A low-carbon electricity future is cleaner and cheaper.
Posted July 19, 2013
A new study released today shows that taking steps to significantly reduce carbon emissions as part of planning our future electric generation and transmission mix would cost about the same as ignoring the climate threat, while avoiding a whopping 33 billion tons of CO2 pollution along the way. Synapse Energy Economics has conducted an analysis showing that the price of the future generation and transmission infrastructure mix necessary to slash carbon pollution to 80 percent below “business-as-usual” levels by the year 2030 - through more energy efficiency and transmission to move renewable power sources like solar and wind - would be essentially the same as the costs of a mix designed without regard for carbon controls.
To be clear, improving our country’s power systems under either a so-called “business as usual” or “low-carbon” future, as we call them, will cost a lot – approximately $2.4 trillion. Of the two futures, however, only the low carbon future will avoid billions of tons of carbon pollution from power plants,- the biggest carbon polluters in the country.
And it gets better. If you actually account for the costs of carbon pollution in the modeling, the ‘low carbon future’ ends up more than $1 trillion cheaper than the business-as-usual future – quite a bargain. With hefty cost and pollution savings like that it’s not so far-fetched for transmission planners to design grid improvements that will support the renewable energy and other clean resources necessary to fight climate change.
Synapse conducted its analysis on behalf of 27 public interest environmental groups involvedin a transmission planning effort known as the Eastern Interconnection Planning Collaborative, or “EIPC.”
What is EIPC and why does it matter?
The EIPC was an almost three-year effort funded by the U.S. Department of Energy to study more efficient ways to plan for future transmission system needs throughout the Eastern Interconnection. The Eastern Interconnection is the transmission grid that electrically connects the 39 states, District of Columbia and 8 Canadian provinces on the Eastern side of North America.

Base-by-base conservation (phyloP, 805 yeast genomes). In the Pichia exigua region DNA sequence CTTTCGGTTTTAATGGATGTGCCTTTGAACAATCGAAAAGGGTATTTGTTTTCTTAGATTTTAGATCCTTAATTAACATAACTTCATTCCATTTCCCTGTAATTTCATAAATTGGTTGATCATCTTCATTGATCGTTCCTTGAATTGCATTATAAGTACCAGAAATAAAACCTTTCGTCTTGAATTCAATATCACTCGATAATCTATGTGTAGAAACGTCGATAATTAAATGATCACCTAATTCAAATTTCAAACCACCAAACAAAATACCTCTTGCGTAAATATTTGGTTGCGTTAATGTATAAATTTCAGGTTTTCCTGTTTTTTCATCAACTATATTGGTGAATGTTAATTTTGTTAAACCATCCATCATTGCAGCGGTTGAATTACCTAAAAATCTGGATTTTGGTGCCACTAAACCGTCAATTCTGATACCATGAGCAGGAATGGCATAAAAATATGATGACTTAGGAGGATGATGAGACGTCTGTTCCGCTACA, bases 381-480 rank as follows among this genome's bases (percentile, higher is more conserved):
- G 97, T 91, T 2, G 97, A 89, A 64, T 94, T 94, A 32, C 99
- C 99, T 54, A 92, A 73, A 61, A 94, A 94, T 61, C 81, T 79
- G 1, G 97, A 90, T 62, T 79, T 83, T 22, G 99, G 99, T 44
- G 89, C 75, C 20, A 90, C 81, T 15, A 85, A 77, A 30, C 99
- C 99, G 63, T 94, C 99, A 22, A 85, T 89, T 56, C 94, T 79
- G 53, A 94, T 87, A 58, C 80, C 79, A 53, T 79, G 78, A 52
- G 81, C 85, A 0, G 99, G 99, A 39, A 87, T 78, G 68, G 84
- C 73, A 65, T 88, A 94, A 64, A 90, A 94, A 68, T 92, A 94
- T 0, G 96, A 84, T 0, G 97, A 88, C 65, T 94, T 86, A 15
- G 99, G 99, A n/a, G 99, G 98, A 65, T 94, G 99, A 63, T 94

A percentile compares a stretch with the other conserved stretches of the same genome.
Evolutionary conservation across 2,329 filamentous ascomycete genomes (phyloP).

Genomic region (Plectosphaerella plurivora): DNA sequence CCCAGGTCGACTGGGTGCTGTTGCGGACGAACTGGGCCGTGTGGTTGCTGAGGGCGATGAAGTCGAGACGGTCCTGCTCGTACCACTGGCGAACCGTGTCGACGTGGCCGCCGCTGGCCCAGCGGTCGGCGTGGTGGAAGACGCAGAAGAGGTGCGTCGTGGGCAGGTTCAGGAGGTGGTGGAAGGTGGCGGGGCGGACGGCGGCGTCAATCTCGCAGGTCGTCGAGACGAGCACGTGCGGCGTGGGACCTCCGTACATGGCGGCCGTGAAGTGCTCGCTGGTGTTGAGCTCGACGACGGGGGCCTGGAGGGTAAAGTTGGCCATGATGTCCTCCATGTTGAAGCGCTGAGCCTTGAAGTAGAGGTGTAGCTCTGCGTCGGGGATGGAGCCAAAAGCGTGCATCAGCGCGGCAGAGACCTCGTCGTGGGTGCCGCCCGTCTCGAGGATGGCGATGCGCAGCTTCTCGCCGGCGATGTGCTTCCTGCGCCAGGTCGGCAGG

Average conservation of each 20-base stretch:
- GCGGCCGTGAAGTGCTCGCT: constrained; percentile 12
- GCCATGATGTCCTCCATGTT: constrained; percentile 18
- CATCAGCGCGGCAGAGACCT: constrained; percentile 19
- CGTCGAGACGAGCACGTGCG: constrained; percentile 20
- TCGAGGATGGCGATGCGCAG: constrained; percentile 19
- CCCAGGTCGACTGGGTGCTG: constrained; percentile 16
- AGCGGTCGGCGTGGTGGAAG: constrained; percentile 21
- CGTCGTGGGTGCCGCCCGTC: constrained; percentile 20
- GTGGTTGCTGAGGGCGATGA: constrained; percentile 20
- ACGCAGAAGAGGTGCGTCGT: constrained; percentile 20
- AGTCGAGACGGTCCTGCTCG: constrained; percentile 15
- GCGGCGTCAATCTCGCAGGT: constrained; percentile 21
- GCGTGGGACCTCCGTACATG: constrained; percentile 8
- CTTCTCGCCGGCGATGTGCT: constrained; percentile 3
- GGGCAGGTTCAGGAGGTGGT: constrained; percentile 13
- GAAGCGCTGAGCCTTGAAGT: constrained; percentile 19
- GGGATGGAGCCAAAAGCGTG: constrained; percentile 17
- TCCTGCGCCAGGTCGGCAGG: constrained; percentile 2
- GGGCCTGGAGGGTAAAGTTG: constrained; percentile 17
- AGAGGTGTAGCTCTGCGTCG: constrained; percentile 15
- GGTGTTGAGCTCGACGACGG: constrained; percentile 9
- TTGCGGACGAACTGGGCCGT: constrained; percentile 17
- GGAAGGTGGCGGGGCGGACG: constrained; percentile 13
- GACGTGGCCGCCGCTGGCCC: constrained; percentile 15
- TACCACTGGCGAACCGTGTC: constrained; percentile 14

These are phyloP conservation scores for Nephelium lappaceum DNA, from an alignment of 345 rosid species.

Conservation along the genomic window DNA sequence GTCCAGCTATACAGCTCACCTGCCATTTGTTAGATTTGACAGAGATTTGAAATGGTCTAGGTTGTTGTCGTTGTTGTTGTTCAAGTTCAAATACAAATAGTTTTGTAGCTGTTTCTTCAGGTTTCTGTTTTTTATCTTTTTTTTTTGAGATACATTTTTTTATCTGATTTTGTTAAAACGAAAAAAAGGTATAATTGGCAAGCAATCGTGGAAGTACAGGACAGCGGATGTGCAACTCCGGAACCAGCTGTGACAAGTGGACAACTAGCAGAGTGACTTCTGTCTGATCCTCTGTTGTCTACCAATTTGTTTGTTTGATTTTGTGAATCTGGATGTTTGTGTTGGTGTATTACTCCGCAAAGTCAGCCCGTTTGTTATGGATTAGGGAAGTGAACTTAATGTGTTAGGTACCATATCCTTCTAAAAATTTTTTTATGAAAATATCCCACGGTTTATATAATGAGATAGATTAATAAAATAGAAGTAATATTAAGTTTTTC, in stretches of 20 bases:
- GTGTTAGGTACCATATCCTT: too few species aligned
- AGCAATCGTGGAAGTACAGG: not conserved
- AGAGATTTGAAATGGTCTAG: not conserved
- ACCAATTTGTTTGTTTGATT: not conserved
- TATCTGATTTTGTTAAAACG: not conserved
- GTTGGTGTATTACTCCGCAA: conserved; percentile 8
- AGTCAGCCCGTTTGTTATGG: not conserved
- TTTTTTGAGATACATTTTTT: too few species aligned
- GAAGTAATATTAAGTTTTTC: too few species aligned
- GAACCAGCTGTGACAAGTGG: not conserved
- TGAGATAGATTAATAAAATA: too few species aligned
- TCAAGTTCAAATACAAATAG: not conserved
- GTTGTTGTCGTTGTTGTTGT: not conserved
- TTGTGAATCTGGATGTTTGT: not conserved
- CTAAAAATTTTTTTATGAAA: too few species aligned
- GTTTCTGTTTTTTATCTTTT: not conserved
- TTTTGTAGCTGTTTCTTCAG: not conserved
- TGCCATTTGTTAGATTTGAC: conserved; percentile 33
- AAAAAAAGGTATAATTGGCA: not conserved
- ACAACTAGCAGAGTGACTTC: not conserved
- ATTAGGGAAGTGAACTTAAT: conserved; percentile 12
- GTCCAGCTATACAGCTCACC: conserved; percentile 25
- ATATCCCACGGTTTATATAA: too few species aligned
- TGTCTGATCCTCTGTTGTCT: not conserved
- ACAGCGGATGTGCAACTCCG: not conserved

Very simply put (or perhaps as simply as this esoteric process can be put), the EIPC process brought together a broad array of stakeholders – utilities, power generators, consumer advocates, environmental organizations, state regulators and others – from across the Eastern Interconnection. These stakeholders hired power system modeling experts to combine the transmission plans from all the utilities’ across the Interconnection into one great big transmission system plan. (A transmission plan is a transmission-owning utility or region’s 10-20 year plan to upgrade existing transmission infrastructure and build new lines necessary to support expected demand in its area while maintaining reliability and, hopefully, keeping costs low.)
Once the plans were combined, the experts modeled over 80 different sets of ”policy futures” (things like federal clean energy policies or business-as-usual with sensitivities like high or low gas prices, and high economic growth or low economic growth) to determine what possible generation resource mixes would exist under different futures. Finally, after sometimes intense debate, the stakeholders chose for further modeling three of the energy futures, to determine the necessary transmission system build-out and related costs for each one. Although the EIPC effort produced a wealth of important and useful data, the EIPC Phase II report itself recognized limitations in the cost modeling aspects of the EIPC work. Instead of modeling the total costs of each of the three futures over time, EIPC looked only at a “snapshot” of each future’s O&M costs for one year, 2030, as well as the “overnight” capital costs of the futures (just last week, the New York Times pointed to EIPC’s cost modeling results).
The Synapse Findings
After the EIPC study process concluded, the environmental groups asked Synapse to take what we viewed as the next logical step – to use the inputs and results of the EIPC modeling to discover the total costs of the three energy futures through 2040 so that we could compare them in an “apples to apples” fashion (for you econ folks, a “present value revenue requirement” analysis). Although the Synapse analysis modeled all three futures, the key findings from our perspective involve the comparison of the low carbon and business-as-usual futures.
Synapse’s results are important and encouraging. The study means that, at least as applied across the eastern two-thirds of the United States, if we plan the transmission grid to combat climate change it will not cost more, overall, than just ignoring the climate threat. Instead, if we account for the price of carbon pollution, it will cost significantly less.
And that is an encouraging conclusion for the utilities, their customers, and our planet.